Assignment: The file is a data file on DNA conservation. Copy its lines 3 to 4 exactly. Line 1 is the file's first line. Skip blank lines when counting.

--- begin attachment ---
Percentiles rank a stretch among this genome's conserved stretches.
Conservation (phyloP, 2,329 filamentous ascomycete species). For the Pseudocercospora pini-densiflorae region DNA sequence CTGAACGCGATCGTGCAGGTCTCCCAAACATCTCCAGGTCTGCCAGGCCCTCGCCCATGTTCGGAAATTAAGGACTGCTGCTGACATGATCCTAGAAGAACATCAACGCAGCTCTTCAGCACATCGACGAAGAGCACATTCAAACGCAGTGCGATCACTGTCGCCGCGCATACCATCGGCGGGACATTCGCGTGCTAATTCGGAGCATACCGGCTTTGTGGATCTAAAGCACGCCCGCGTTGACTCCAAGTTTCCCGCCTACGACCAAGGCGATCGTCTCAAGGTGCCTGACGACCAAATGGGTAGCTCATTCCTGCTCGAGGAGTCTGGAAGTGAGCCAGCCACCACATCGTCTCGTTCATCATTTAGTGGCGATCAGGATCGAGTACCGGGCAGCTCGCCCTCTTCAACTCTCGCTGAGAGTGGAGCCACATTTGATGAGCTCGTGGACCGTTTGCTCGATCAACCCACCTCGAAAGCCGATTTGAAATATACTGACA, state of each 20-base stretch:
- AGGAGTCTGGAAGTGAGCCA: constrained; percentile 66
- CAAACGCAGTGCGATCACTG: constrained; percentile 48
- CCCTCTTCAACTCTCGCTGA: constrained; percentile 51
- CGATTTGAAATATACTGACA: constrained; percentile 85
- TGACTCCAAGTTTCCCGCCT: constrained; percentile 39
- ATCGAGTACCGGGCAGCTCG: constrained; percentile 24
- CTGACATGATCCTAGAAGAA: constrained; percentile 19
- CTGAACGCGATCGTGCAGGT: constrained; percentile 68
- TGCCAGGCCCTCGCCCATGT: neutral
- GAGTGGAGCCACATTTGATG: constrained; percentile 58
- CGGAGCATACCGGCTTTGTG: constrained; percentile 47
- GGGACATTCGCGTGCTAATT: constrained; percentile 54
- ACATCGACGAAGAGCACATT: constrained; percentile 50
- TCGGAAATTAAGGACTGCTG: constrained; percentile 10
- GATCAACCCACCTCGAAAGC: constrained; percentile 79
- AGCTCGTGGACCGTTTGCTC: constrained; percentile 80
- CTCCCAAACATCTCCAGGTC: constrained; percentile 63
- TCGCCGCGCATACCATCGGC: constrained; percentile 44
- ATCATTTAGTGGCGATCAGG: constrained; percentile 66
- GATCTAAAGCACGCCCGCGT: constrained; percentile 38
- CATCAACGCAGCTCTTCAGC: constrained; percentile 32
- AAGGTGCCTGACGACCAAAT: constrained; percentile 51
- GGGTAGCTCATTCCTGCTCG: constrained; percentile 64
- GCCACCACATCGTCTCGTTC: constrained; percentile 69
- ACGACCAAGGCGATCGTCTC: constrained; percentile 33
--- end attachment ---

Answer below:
- AGGAGTCTGGAAGTGAGCCA: constrained; percentile 66
- CAAACGCAGTGCGATCACTG: constrained; percentile 48